CEDAR FALLS, Wash. - In this valley at the foot of the Washington Cascades, 40 minutes' drive southeast of Seattle when traffic is light, the Cedar River runs clear and cold. Slipping over its bed of cobble and gravel as it heads down toward the Pacific, the river is bright and clear, the essence of what a mountain river is supposed to be.
Behind a small
dam next to a blue concrete building, Seattle Public Utilities
captures a share of this river. Through 1,800 miles of pipes, the
utility delivers water to homes and businesses in Seattle and its
"Seattle was lucky when it chose the
Cedar for its water supply," says Ralph Naess, a naturalist with
the utility. "This land makes good water." He gestures toward the
forested slopes above the dam and the blue peaks of the mountains
Seattle is one of only a handful of major
U.S. cities with a source of water clean enough to make most
chemical treatments unnecessary. If you turn on a tap in downtown
Seattle, the water that pours out is almost the same as it was when
it left its mountain riverbed.
This cold, clean
water is home to the Puget Sound chinook, which was listed as
threatened under the Endangered Species Act last March. It's the
first time the law has been applied broadly to habitat near a major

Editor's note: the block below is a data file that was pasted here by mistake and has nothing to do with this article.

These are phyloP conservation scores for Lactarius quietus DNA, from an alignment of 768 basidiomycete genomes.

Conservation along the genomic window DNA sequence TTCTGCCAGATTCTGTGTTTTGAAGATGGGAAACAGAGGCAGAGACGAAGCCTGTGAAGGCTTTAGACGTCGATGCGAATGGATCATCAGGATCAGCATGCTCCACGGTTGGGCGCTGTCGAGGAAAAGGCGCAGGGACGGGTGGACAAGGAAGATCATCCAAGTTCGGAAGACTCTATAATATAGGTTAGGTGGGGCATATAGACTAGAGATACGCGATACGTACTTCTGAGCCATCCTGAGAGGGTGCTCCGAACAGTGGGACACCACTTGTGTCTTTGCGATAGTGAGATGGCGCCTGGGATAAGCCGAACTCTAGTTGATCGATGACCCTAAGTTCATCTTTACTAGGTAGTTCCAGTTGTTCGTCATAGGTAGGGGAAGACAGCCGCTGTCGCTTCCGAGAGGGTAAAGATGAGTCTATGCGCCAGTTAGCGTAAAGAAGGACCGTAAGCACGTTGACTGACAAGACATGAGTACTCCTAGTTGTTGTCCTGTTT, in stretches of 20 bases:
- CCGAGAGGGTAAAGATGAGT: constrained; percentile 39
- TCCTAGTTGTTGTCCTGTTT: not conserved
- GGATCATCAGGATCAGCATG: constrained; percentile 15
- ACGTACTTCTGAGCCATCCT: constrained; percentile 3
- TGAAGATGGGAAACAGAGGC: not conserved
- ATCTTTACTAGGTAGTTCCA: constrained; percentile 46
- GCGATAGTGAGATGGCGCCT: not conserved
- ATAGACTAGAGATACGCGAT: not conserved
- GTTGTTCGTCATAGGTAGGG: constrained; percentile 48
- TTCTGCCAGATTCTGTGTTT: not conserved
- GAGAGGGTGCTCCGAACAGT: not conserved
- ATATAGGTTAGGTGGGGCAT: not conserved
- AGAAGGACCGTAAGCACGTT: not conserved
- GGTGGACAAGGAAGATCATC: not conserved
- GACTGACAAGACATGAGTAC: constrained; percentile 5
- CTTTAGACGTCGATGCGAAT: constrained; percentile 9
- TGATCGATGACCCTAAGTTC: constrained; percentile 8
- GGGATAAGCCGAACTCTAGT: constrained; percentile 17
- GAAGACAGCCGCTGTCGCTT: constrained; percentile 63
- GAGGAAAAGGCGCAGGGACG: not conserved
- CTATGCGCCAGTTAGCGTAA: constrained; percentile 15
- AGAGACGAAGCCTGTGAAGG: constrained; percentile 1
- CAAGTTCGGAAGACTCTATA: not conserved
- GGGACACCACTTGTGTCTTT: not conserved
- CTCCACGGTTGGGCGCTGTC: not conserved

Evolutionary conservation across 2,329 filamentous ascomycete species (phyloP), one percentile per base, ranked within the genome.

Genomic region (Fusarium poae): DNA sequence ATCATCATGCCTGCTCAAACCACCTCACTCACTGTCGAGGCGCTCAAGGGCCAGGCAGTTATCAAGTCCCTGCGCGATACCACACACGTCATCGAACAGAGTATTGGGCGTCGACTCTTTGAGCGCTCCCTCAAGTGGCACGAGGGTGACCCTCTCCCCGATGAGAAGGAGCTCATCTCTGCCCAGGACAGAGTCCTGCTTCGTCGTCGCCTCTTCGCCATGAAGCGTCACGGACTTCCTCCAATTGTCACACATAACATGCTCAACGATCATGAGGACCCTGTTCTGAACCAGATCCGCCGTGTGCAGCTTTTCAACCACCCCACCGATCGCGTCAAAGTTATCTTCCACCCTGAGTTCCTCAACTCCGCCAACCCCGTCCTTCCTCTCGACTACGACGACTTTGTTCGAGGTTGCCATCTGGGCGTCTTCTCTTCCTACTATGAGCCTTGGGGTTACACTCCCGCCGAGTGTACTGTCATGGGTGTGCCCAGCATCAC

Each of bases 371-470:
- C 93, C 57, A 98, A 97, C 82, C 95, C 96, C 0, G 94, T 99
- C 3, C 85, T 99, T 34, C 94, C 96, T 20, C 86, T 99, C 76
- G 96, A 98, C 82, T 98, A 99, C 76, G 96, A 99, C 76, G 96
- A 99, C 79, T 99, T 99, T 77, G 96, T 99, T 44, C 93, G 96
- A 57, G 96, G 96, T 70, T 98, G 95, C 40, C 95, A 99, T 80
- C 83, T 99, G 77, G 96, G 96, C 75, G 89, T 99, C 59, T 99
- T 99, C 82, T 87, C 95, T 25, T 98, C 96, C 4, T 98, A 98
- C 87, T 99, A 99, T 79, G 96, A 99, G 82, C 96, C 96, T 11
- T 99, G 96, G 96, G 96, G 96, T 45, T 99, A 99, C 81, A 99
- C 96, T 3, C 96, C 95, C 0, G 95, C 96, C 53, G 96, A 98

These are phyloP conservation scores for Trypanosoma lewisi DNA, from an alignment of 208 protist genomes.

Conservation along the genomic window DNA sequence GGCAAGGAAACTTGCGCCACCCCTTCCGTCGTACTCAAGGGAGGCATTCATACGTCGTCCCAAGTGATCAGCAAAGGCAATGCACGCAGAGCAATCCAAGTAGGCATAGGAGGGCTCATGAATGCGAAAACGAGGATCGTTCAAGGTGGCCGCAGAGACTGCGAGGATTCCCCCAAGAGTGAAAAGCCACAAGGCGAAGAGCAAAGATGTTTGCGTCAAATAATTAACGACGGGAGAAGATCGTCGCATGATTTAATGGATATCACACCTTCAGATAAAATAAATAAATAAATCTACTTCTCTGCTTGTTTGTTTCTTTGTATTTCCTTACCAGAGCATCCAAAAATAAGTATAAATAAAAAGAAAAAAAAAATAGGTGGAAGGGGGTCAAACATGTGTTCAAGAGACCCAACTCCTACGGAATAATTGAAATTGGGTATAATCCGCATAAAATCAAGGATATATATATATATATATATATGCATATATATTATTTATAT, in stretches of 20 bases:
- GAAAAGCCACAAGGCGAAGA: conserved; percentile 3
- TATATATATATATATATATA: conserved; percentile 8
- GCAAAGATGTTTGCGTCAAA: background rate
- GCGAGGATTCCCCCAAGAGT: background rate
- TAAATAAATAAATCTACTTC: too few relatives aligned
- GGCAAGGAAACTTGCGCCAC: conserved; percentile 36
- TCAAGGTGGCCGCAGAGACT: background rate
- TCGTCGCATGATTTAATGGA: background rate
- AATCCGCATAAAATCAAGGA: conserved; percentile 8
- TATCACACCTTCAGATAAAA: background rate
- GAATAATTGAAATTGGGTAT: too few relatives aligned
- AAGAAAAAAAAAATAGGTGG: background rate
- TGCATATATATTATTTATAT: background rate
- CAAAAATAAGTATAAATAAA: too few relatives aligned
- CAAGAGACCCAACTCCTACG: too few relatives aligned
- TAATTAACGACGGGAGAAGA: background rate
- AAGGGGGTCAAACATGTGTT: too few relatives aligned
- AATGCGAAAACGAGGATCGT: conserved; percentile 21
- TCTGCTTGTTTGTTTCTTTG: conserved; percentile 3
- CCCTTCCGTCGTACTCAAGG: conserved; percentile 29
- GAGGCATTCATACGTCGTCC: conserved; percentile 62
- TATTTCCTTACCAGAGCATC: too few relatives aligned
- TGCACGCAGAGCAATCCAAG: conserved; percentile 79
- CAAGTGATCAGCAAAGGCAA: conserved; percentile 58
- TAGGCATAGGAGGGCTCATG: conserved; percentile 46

The listing has brought the city's Cedar
River Habitat Conservation Plan under intense scrutiny. If the
federal government approves the plan later this year, Seattle will,
for the first time, have to adhere to a set of rules about how much
water to leave in the river. But the city will also gain a
guaranteed right to a large part of the river's flow - at the very
least, more than 100 million gallons each day - for the next half
Aspects of the plan have gained broad
support, even from some environmental groups usually suspicious of
such plans. But the plan has also attracted criticism from those
who want more water to flow downstream. It's not just the usual
list of environmental groups but also King County, the Muckleshoot
Tribe and the Army Corps of Engineers. After the city takes its
share, they say, there might not be enough water for
The Cedar River's chinook population is
not the largest salmon run in the state, but it is significant, and
biologists think the river is crucial to the survival and recovery
of chinook in the region. The river also harbors coho and sockeye
salmon and ocean-going steelhead trout, a close cousin of salmon.
None of the three populations are federally protected, but they've
all declined significantly in recent years.
probably going to be one of the biggest bangs for the buck in the
region," Tim Stearns of the Save Our Wild Salmon Coalition says of
the Cedar River. "Especially in this urbanized area, it's a huge